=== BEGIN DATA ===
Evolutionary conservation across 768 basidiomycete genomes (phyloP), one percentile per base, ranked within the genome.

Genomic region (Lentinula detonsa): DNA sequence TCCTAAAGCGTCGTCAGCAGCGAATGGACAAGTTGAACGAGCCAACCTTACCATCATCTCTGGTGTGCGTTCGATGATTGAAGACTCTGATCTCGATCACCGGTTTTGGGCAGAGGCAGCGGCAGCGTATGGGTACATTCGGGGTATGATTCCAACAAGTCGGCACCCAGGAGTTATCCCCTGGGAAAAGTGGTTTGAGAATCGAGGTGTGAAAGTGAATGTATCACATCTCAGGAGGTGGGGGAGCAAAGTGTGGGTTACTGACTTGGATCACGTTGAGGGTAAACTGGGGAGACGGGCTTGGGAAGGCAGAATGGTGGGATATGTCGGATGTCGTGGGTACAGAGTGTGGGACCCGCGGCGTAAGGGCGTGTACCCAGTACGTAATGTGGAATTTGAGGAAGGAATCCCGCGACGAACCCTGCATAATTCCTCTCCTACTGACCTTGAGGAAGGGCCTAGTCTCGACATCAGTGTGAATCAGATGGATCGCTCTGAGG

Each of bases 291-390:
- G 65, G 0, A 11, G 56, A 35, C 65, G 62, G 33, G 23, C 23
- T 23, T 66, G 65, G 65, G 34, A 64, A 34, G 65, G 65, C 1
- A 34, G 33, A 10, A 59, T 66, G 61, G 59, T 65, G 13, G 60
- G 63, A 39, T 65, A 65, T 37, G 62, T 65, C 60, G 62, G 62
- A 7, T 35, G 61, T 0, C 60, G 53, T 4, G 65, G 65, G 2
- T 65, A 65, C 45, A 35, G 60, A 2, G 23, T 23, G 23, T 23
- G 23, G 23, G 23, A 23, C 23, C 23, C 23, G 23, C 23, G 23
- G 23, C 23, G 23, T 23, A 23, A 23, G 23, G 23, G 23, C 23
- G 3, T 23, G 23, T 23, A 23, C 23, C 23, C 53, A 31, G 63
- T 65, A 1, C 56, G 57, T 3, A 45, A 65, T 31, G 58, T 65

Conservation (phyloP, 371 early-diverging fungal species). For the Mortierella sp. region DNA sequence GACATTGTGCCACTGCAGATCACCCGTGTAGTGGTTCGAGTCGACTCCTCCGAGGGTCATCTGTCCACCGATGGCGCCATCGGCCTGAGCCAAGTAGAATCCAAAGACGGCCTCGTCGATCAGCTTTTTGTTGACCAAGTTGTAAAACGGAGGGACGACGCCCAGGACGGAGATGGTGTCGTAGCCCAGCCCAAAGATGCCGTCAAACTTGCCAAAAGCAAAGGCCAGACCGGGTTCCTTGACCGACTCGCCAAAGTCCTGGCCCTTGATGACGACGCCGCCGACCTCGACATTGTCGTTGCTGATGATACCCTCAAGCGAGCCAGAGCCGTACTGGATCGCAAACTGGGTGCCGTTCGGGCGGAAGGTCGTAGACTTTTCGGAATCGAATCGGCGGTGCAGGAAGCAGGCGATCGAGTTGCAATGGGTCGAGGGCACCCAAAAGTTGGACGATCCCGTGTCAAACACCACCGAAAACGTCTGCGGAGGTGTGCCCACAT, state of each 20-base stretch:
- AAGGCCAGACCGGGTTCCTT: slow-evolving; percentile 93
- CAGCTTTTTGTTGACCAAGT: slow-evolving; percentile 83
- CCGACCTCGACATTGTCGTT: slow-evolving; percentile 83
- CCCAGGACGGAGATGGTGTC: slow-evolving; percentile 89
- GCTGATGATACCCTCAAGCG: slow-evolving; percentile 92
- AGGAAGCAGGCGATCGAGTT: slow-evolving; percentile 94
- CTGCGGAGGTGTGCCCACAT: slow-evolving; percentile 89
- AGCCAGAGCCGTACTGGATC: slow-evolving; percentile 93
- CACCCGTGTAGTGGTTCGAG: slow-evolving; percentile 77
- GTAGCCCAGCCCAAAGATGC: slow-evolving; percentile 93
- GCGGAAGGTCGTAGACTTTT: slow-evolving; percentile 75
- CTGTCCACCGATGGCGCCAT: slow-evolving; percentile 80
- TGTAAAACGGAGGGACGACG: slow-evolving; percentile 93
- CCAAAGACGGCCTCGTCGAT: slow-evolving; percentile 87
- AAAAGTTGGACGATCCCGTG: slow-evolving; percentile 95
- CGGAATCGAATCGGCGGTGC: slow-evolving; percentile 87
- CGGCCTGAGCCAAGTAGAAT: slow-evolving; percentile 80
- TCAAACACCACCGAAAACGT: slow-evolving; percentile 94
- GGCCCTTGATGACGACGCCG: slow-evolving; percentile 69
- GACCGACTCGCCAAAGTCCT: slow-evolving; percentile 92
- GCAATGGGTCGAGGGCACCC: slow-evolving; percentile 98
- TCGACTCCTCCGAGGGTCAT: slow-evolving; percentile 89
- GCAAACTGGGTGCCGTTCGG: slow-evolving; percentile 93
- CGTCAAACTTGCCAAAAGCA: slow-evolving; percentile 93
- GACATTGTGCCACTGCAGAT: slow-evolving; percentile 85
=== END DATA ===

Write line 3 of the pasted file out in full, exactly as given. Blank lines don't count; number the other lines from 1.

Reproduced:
Each of bases 291-390: